New rules on organisation of the Danish waste sector are on the way. The rules implement the climate plan for a green waste sector and a circular economy which the government has concluded with a majority of the parties in the Danish parliament. Private operators will play a larger role. The purpose is to invest in new recycling plants and development of green solutions within waste technology with a view to export.

The government’s proposal introduces new restrictions for municipalities which are to make room for private operators, including:

  • A prohibition against municipalities participating in activities in connection with disposal of waste suited for materials recovery.
  • Obligation to invite tenders for disposal of household waste suited for materials recovery.
  • A prohibition against municipalities’ establishment of waste disposal schemes or collection of industrial waste suited for materials recovery.
  • Transitional scheme for existing municipal plants to handle waste suited for materials recovery with a requirement for company conversion.
  • A possibility for businesses being able to use a private operator to collect combustible waste.

A prohibition against municipalities’ participation in recycling activities and requirement for the invitation of tenders

The prohibition against municipalities participating in disposal of waste for materials recovery will apply from 1 July 2022. The proposal implies that municipalities shall invite tenders for all contracts on disposal of waste suited for materials recovery from 1 July 2023. The in-house rule is abolished. Therefore, municipalities will not be able to undertake the activity without inviting tenders, neither within the municipal operating organisation nor through a municipally owned waste disposal company.

Municipalities may still collect, transport and reload waste for materials recovery. They may also handle waste from the municipalities’ own institutions and businesses. Disposal of hazardous waste and waste suited for incineration or landfill is not covered by the prohibition. It is not possible either to apply for an exemption, e.g. if the municipality has tried to invite tenders for the contract in vain.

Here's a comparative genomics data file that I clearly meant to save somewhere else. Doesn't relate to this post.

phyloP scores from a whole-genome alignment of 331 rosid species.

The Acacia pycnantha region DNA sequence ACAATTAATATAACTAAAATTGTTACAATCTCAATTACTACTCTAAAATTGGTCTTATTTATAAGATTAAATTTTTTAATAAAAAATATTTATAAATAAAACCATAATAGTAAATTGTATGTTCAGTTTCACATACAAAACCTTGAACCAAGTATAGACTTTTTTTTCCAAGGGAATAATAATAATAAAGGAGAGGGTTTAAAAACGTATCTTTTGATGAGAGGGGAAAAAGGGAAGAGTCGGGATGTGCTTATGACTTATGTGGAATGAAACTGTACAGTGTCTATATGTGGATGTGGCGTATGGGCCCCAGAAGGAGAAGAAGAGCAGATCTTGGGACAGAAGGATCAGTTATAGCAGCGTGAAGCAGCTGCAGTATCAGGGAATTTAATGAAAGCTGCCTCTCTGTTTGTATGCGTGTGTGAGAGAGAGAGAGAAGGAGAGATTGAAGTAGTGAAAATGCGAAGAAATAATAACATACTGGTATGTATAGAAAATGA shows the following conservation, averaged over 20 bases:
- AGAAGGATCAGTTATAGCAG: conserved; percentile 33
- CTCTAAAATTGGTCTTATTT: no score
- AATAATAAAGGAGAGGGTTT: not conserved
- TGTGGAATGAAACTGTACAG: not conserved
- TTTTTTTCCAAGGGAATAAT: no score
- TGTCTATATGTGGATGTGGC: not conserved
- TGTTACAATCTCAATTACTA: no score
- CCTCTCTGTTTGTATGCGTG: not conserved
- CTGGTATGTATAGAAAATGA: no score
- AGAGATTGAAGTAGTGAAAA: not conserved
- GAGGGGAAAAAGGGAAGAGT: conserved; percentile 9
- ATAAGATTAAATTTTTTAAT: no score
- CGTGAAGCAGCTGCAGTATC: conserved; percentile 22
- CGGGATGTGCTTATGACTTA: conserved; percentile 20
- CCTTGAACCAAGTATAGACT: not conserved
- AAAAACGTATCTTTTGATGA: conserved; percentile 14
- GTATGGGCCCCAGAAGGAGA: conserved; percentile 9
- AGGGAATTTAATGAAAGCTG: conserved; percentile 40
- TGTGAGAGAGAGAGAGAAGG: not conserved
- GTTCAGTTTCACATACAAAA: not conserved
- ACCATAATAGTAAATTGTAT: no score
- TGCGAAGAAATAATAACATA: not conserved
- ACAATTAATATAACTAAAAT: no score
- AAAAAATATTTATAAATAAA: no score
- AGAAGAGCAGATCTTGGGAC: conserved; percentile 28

Municipalities may not collect industrial waste suited for materials recovery

Municipalities may still collect household waste for materials recovery.

It is prohibited for municipalities already today to collect industrial waste for materials recovery, but there is an exemption scheme. The proposal is that the exemption scheme ceases as of 31 December 2027.

Transition scheme for existing municipal plants

Municipalities with existing plants may participate in a transition scheme to still be able to participate in activities for disposal of waste for materials recovery. An existing plant means:

  • Plants commissioned as per 16 June 2020.
  • Plants at which material irreversible investments have been made as per 16 June 2020.

The proposal is that the exemption scheme will run until 1 July 2027 when the municipalities having participated in the scheme must sell their recovery plants or at least cease the activity. In the transition period, the municipalities may not make reinvestments in the plants. Only ordinary maintenance will be permitted.

In the transition period, the municipality must divest the activity to a separate company (an A/S or an ApS) in which no other activities may be carried on. The company must be run on commercial terms and be liable to tax. The purpose is to ensure a formal and real divestment of the municipality’s authority tasks and other operating tasks.

The deadline for complying with the divestment requirement is 1 January 2024. It is expected that the municipalities participating in the scheme must report no later than 31 March 2024 whether the activities have been divested.

Businesses may use a private operator to collect combustible waste

The duty of businesses to use municipal collection schemes for combustible industrial waste is abolished. Waste-producing businesses may thus use private collection schemes both for the business’ recyclable and combustible waste.

The municipality will still be obligated to establish a collection scheme for combustible industrial waste, but it is voluntary for businesses to use it.

Contacts

Line Markert

Partner

Henriette Soja

Partner

Rikke Søgaard Berth

Partner

Renée van Naerssen

Assistant Attorney